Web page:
How much does a website cost?

How much does it cost to build a website?

A website is a vital sales asset for any business. Often, this is the first contact and impression a potential customer has of your company. So if it's unprofessional, does that reflect the attitude of your business?

While your website says a lot about you as a company when it comes down to actually building the website, the investment often comes down to one simple consideration — cost.

How much does it cost to build a website? What makes a cheap website cheap and why are some websites so expensive? Having worked on websites of varying costs we wanted to share some insights into these questions.

So, to help you budget for your new website we're breaking down the following:

  • The 3 ways to complete a website project (DIY, using a freelance developer, and partnering with a web design agency).
  • What things make up the cost of a new website (from hosting fees to copywriting), we also look at choices you can make to influence the price of your new website.

What are the different ways to build a new website?

DIY using free website platforms

The sheer number of free tools available for creating websites makes it hard to ignore this as an option. Free platforms have no up-front costs making them a much more viable option for some businesses, but they do require a large time investment.

If you're a new business starting out with a lot of time on your hands, this may be the option for you. Keep in mind that you need to build each page yourself using the templates provided. You may also have to upskill yourself in HTML and CSS to add or change features that haven’t been prebuilt into the templates.

If you are contemplating a DIY website, consider the following: 

  • Many of these platforms offer no technical support.
  • They can require a lot of ongoing management and maintenance, which will fall to you.
  • There can be minimal customisation options available.
  • You can’t use your company domain without paying extra.
  • The software branding will appear on your website.

Even with a DIY option, it is likely that you will begin spending money at some point. This is because these platforms put much of their most desirable features behind subscription services — such as removing their branding from your site and connecting your custom URL.

Engaging freelance web developers

The next step up is to seek out a freelance web developer. These people are relatively cheap and can build a website more tailored to your specifications. Many of these professionals charge an hourly rate and will be able to provide a quote based on the project outline. 

A freelance web developer can offer several advantages, including: 

  • Experience in web design.
  • Knowledge of user experience and common pitfalls.
  • Providing other designs to draw inspiration from.
  • Autonomous working, while you focus on your business.

But there are also a few common downsides, which you will need to navigate. These include:

  • Cost overruns.
  • ‘Cowboy’ builders that ghost a project.
  • Miscommunication in desired outcomes and actual deliverables.
  • Time delays in responses.

You will find that the more technical the website build, the more you will rely on their expertise for changes in the future. Carefully check which platform the developer uses and try and have them use something like WordPress so you can make basic changes with ease.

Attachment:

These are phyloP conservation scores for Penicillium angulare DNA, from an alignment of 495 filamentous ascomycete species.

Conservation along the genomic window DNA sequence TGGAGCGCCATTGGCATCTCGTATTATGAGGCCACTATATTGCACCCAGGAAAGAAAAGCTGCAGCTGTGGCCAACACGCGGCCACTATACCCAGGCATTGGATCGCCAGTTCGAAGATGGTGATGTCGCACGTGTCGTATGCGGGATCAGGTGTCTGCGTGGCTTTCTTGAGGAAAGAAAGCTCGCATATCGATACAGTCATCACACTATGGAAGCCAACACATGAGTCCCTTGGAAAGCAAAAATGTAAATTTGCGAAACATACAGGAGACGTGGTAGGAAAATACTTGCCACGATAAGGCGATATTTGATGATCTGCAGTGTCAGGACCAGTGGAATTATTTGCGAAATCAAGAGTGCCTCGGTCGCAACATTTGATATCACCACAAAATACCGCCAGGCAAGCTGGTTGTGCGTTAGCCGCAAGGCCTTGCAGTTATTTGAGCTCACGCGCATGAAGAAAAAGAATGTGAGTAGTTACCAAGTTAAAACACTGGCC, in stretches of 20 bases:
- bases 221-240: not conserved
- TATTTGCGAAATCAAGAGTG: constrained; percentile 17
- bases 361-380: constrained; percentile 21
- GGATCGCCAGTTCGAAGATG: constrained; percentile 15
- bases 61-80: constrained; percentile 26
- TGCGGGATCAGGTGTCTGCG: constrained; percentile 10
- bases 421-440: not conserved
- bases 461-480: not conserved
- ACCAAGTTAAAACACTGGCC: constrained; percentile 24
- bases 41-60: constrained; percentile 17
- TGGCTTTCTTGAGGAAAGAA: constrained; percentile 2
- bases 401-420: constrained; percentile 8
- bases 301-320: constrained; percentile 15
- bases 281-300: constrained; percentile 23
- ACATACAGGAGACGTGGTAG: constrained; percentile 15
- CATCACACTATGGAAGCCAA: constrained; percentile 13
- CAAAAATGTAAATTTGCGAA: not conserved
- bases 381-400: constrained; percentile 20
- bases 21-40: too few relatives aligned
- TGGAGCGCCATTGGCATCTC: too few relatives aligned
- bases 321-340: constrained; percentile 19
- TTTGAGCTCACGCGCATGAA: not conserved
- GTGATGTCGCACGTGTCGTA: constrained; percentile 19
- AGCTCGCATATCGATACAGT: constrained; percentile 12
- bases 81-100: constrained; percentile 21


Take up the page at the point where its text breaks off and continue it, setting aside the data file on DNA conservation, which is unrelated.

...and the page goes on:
This approach is best suited to small websites with minimal functionality and only occasional ongoing support needs.

Partnering with a website design agency 

The more advanced option has several positives and negatives, and won’t suit every web design project. This route is popular with large businesses that have relatively complex requirements.

It’s common to use a web design agency if you need:

  • Your website to integrate with other platforms (CRM systems, ERP, and sales tools).
  • A professional design to promote your business.
  • SEO, search ranking, and lead generation implementation.
  • Complex tools like calculators or interactive elements.

A web design agency is often the most expensive route but you get a lot of support from an organisation that bases its reputation on successful project delivery.

However, you'll want to ask the following questions before you engage with a web design agency:

  • What CMS system do they use? This is important as you want it to be reliable, have stable ‘up time’, and be user-friendly if you plan on making updates yourself in future.
  • What ongoing support will there be after the launch?
  • What is their hourly rate for developer work and support?
  • What is their service level agreement for support? I.e. how quickly will they respond to emails?

There you have the 3 different ways to go about a website project. But you may still be wondering what affects the price of a website — if so read on.

How much does a website cost and what affects the price?

A website is a crucial investment and can help your brand stand out from the competition. However, before you invest, you’ll want to know what is included in the price. 

Let's take a look at the common factors that can drive the cost up or down.

How the number of website pages affects the price of a website

When quoting for website building, many agencies will determine the price according to how many pages the website has. This is because the more pages there are, the more work is required to get it up and running. 

For those requiring 5 or 10 pages, there may even be a package deal, especially if the design of those pages is quite basic. For any extras, a good rule of thumb is to add about $100 per page above the standard package amount. Of course, these numbers are only an indication and will not accurately reflect the prices of every agency. 

A website will typically need a minimum of 6 pages, for a bare-bones site. These pages will include:

  1. Home
  2. Contact us
  3. About us
  4. Services 
  5. Privacy policy 
  6. 404 error

If you want individual product pages, category pages, case study or testimonial pages, as well as a gallery or blog then the cost can go up quite quickly.

How complexity and functionality affect the cost of a website build

The cost of your website will depend on how you want it to perform and the various features that are required. The more complex the features are, the higher the cost will be. In saying that, the payoff of a streamlined, user-friendly interface will generally be worth the increased cost. 

Website development includes setting up the navigation, Content Management System (CMS), and back-end coding. If done well, this should create an intuitive experience for users, with improved site speed, mobile-friendly functions, and streamlined usability. 

For some businesses paying more for features like product configuration, e-commerce transactions, live chat, or image carousels will pay off by adding crucial value to the user experience.